Like a lot of developers, I use caniuse a lot. Additionally, because of this blog, I frequently reference support for particular features and wanted a way of providing up-to-date information from caniuse within a post. 

So, I decided to create an (unofficial, but with permission) embed for caniuse. For example - 

Data on support for the transforms2d feature

Create an embed | View on Github

Creating the Embed

Having never done something like this before, here is how I created this embed.

1. Hosting the Embedded Document

The embed is an iframe that loads a particular document. This document is hosted via Github Pages at -  

This url accepts 2 parameters -

  • feat - the ID of the feature on caniuse
  • periods - The browser versions to display, e.g. current, past_1, future_1 etc.

For example, for the "CSS 2D Transforms" feature above, the embed is hosted at -,current,past_1,past_2  

2. Getting the Relevant Data

The caniuse data is made publicly available in raw json format with a CC BY 4.0 licence. Performing an XMLHttpRequest on full data file, we get the following object returned -

  agents: Object // List of browsers
  cats: Object // List of categories
  data: Object // List of features
  eras: Object
  statuses: Object

Based on the featured ID that was passed through the URL, we can get the relevant feature data -

var featureID = location.href.split('?feat=')[1],  
    featureID = featureID.split('&periods=')[0];

loadJSON(caniuseDataUrl, function(res) {  
  var feature =[featureID];

We now have the feature object with the following information -

  categories: Array[1]
  chrome_id: "6437640580628480"
  description: "Method of transforming an element including rotating, scaling, etc. Includes support for `transform` as well as `transform-origin` properties."
  firefox_id: ""
  ie_id: "transforms"
  keywords: "transformation,translate,rotation,rotate,scale,css-transforms,transform-origin,transform:rotate,transform:scale"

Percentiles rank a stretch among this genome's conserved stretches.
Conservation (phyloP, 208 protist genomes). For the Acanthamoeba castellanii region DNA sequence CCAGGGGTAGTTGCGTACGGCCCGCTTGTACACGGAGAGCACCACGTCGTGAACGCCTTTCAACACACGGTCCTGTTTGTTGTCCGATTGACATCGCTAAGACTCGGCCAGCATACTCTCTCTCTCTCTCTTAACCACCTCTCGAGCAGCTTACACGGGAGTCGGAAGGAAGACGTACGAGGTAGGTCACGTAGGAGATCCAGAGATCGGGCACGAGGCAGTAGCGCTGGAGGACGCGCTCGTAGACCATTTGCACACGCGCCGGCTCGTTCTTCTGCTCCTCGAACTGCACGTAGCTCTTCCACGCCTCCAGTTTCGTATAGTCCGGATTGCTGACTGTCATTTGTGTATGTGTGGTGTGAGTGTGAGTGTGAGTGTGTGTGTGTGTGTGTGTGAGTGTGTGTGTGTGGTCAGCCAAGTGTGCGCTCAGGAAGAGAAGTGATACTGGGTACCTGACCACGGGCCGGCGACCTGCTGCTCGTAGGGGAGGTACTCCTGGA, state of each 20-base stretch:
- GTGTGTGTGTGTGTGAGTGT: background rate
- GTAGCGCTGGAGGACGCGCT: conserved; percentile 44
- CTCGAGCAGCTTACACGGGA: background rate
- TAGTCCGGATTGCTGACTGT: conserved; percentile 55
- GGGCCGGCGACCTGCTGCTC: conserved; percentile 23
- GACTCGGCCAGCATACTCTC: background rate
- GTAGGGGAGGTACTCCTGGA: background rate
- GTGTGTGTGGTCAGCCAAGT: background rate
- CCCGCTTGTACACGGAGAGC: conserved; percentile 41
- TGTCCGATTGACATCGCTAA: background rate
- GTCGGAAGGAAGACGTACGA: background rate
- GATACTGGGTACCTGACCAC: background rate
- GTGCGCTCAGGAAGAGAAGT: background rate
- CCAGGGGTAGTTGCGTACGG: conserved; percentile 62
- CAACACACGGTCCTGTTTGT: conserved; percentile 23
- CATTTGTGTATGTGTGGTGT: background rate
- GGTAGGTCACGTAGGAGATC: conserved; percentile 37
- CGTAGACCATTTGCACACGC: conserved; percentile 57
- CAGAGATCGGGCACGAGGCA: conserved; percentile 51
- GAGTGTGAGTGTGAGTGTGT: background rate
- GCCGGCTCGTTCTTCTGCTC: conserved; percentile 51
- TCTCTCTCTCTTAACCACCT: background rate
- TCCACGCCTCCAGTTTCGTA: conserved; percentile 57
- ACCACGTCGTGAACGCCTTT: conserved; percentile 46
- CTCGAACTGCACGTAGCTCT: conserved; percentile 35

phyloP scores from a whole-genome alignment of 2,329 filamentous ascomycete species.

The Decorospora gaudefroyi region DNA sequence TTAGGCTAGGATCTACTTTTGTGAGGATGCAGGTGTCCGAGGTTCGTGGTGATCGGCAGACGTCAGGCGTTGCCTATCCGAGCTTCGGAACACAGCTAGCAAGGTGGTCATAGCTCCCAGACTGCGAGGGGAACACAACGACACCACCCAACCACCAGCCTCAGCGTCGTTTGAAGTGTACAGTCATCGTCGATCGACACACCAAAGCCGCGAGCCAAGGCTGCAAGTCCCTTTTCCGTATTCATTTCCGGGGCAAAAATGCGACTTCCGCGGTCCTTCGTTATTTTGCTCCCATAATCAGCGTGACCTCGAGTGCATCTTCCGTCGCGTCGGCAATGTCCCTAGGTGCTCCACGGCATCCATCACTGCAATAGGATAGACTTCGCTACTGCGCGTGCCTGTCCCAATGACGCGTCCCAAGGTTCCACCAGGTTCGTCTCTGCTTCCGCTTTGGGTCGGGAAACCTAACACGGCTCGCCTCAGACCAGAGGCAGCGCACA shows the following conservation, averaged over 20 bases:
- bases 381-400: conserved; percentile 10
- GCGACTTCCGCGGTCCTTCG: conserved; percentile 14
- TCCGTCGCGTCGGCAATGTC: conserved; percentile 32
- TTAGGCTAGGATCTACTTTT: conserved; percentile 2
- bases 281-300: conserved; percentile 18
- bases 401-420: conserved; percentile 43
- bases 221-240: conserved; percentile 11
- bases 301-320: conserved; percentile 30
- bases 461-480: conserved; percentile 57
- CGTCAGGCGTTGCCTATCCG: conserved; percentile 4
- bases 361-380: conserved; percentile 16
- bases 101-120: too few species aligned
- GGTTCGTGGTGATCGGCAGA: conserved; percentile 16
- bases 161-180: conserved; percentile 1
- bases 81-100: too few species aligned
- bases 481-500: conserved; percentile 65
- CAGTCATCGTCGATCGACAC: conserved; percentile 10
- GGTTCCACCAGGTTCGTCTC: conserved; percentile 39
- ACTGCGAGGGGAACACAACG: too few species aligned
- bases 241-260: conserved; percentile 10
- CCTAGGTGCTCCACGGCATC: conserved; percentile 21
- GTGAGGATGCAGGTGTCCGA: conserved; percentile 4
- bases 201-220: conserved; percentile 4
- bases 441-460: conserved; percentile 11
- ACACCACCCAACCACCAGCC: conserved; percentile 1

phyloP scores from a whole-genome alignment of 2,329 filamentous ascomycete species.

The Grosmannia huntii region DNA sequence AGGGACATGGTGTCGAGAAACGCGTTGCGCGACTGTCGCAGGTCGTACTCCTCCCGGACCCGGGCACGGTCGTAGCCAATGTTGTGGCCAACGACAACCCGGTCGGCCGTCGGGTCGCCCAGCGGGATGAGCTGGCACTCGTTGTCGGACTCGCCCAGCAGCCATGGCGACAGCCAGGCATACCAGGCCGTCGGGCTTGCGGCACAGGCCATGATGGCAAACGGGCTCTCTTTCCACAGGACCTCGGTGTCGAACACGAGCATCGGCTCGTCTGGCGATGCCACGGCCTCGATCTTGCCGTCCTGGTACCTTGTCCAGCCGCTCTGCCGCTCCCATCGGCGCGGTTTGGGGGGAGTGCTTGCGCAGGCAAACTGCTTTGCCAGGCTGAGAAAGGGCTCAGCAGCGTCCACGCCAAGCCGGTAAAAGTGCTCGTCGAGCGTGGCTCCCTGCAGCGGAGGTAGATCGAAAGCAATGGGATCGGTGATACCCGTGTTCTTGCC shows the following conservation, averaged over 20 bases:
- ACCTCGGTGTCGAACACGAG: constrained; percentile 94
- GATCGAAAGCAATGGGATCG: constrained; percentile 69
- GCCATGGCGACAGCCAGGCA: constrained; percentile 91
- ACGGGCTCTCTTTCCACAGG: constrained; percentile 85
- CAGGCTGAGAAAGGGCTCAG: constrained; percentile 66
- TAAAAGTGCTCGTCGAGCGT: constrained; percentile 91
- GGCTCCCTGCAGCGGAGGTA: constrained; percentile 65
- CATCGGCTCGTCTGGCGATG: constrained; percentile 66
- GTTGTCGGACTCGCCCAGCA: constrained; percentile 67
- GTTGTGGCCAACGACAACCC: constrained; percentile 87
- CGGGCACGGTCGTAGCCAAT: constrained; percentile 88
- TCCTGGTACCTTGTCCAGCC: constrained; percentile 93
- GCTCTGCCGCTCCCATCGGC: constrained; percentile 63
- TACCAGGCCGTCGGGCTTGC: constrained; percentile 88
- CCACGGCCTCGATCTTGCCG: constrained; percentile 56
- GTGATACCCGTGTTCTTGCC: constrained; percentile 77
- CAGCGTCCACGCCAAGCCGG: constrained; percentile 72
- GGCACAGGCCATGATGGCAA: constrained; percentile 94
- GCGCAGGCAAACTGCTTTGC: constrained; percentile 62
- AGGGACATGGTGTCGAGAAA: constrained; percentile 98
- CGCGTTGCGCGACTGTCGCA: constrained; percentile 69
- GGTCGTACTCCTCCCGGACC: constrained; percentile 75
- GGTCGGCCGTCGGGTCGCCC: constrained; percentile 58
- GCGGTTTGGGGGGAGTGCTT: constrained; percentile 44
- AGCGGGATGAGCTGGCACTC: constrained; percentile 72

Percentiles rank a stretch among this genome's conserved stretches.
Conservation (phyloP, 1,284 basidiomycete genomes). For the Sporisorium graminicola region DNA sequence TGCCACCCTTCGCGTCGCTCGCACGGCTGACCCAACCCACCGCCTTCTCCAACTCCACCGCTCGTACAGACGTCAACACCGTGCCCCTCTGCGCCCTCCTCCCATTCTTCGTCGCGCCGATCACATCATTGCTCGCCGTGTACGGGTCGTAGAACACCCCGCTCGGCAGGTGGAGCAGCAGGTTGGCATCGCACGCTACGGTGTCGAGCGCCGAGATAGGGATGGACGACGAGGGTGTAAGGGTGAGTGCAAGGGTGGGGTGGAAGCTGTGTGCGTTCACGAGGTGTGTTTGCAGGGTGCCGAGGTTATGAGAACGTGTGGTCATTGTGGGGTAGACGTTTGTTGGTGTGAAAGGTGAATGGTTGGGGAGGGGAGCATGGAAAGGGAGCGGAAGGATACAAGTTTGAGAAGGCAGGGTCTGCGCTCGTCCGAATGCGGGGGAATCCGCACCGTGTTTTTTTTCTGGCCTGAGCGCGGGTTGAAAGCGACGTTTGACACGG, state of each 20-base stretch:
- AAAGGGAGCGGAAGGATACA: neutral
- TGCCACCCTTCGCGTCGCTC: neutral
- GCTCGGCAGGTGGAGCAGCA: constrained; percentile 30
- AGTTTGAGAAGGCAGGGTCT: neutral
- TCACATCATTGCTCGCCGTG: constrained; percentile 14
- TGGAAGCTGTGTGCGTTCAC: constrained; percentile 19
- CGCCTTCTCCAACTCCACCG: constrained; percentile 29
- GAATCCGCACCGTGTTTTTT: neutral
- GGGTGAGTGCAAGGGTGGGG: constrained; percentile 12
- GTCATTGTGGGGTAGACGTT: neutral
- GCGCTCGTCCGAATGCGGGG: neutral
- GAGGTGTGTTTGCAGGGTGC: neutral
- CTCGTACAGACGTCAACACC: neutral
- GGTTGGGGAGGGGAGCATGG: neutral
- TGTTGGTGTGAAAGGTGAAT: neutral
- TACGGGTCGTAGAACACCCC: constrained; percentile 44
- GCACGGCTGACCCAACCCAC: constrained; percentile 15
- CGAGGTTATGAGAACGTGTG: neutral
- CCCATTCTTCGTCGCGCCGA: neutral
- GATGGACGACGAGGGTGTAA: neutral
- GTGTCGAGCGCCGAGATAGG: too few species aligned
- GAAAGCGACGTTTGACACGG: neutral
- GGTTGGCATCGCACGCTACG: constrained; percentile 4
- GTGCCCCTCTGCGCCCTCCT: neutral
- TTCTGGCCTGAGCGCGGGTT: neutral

links: Array[7]
  notes: "The scale transform can be emulated in IE < 9 using Microsoft's "zoom" extension, others are (not easily) possible using the MS Matrix filter"
  notes_by_num: Object
  parent: ""
  spec: ""
  stats: Object // Support data for each browser
  status: "wd"
  title: "CSS3 2D Transforms"
  ucprefix: false
  usage_perc_a: 0
  usage_perc_y: 91.38
  webkit_id: ""

Once we have the relevant data, it just needs to be displayed in the document and styled appropriately.

3. Using a Placeholder for the Embed

To actually display the embed in an HTML document, you use a placeholder. For example -

<p class="ciu_embed" data-feature="transforms2d" data-periods="future_1,current,past_1,past_2">  
  <a href="">Can I Use transforms2d?</a> 
  Data on support for the transforms2d feature across the major browsers from 

By using a placeholder, we are able to provide a fallback (the content within the <p> tags) for situations where an iframe can't be loaded.

For example, if you're reading this article via the email newsletter, I used an image of the embed as the fallback instead of just text.

4. Loading the Embedded Document

Finally, to swap the placeholder for the actual iframe, I created a small script, which should be loaded onto any page with the embed.

<script src=""></script>  

This script does a few things -

  • Finds all elements with the class ciu_embed and swaps the fallback content with the iframe.
  • Determines what feature to load from the data-feature attribute and adds the relevant ID to the feat parameter
  • Determines what browser versions to display from the data-periods attribute and adds the relevant information to the periods parameter
  • Calculates the correct sizing of the <iframe> responsively depending on the contents


You can view the source for the embed on github or visit to create an embed to use yourself.